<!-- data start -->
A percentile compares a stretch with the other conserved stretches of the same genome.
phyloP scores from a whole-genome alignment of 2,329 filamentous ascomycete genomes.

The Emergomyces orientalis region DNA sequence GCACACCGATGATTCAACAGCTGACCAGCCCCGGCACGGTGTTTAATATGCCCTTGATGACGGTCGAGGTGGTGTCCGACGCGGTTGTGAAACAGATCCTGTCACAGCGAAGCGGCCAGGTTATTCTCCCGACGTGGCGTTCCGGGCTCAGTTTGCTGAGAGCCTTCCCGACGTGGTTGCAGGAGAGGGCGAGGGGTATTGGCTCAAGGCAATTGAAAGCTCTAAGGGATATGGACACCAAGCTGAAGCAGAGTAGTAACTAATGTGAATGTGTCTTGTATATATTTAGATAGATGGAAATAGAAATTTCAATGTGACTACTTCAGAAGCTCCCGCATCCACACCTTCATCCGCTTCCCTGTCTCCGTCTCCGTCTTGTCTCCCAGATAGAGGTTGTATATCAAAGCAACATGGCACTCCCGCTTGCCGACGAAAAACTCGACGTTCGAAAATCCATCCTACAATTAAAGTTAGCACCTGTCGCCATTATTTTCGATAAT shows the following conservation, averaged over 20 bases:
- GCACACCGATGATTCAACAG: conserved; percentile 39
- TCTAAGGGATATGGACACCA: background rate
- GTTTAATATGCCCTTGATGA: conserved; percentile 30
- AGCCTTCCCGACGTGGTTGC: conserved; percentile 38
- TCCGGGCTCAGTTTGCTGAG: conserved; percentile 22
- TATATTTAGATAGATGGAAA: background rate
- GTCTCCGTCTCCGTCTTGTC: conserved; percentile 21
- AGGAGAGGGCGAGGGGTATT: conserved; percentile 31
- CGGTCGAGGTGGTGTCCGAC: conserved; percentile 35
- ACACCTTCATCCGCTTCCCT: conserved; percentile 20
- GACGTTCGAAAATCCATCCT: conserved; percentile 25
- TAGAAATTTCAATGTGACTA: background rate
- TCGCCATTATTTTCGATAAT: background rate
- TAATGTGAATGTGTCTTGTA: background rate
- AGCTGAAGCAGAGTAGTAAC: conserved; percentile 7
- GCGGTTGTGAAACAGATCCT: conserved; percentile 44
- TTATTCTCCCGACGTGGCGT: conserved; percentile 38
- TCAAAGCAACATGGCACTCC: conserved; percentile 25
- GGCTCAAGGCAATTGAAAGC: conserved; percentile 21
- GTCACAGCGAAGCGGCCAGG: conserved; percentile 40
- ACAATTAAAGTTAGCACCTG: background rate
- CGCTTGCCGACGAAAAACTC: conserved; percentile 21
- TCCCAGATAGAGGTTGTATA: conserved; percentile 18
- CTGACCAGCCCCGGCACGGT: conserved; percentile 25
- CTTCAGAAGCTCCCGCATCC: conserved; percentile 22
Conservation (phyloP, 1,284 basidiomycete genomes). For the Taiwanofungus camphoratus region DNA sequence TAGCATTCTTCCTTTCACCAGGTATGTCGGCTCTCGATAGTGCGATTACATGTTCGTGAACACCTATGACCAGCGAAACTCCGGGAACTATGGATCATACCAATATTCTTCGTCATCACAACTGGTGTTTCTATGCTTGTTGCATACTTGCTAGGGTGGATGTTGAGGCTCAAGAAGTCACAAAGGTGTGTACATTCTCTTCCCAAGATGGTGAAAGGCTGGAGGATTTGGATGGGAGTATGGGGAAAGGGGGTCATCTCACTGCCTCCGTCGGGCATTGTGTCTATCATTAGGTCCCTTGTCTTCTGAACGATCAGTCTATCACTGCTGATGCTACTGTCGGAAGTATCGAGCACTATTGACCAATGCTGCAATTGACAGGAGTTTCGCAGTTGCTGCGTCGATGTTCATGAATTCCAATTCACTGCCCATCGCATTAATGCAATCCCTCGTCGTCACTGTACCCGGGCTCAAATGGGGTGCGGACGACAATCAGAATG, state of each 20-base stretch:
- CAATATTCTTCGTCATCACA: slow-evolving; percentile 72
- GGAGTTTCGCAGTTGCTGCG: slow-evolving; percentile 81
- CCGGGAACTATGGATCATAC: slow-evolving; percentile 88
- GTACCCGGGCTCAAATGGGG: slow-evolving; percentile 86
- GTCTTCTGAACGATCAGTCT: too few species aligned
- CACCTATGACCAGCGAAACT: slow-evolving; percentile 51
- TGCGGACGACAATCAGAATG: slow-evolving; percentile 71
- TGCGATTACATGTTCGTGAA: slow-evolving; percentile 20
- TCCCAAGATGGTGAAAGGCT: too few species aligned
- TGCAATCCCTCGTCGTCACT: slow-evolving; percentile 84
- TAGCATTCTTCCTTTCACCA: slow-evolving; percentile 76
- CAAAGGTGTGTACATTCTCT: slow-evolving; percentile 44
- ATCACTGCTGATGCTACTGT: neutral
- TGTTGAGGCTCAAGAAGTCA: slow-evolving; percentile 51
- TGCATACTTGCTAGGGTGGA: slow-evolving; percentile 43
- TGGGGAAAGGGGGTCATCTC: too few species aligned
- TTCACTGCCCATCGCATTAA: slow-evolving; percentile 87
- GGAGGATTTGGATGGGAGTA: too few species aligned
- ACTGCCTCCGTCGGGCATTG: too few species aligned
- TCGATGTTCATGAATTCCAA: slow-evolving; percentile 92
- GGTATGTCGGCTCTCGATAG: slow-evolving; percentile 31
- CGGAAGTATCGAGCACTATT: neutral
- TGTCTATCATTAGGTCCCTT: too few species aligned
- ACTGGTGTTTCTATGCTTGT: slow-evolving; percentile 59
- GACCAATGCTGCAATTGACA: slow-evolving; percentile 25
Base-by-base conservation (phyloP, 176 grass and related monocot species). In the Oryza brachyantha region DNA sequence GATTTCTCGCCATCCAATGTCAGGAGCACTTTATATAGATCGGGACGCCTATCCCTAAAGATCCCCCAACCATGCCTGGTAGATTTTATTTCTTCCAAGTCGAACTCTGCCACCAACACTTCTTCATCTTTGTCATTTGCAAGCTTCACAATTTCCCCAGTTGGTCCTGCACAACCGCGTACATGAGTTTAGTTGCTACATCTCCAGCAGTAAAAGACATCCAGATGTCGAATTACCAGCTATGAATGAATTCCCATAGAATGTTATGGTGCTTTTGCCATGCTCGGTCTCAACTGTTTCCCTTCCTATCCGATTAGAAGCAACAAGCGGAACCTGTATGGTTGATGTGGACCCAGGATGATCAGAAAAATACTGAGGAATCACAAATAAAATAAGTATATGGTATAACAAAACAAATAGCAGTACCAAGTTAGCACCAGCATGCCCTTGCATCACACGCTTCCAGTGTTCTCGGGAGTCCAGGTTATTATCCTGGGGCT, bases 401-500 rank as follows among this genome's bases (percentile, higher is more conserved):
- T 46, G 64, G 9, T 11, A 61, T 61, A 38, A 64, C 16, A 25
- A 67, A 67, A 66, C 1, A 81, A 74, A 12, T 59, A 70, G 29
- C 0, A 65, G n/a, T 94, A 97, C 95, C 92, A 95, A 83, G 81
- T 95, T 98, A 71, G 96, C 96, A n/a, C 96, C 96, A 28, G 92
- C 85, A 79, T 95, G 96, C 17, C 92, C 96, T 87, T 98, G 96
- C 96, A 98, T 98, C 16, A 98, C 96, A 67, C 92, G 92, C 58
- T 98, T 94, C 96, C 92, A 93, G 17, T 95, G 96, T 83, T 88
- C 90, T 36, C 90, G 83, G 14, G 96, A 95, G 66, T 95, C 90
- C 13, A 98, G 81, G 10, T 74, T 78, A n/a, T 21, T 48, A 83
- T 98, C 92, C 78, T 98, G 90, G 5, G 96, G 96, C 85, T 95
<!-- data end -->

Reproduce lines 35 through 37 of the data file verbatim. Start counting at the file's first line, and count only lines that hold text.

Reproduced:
- CACCTATGACCAGCGAAACT: slow-evolving; percentile 51
- TGCGGACGACAATCAGAATG: slow-evolving; percentile 71
- TGCGATTACATGTTCGTGAA: slow-evolving; percentile 20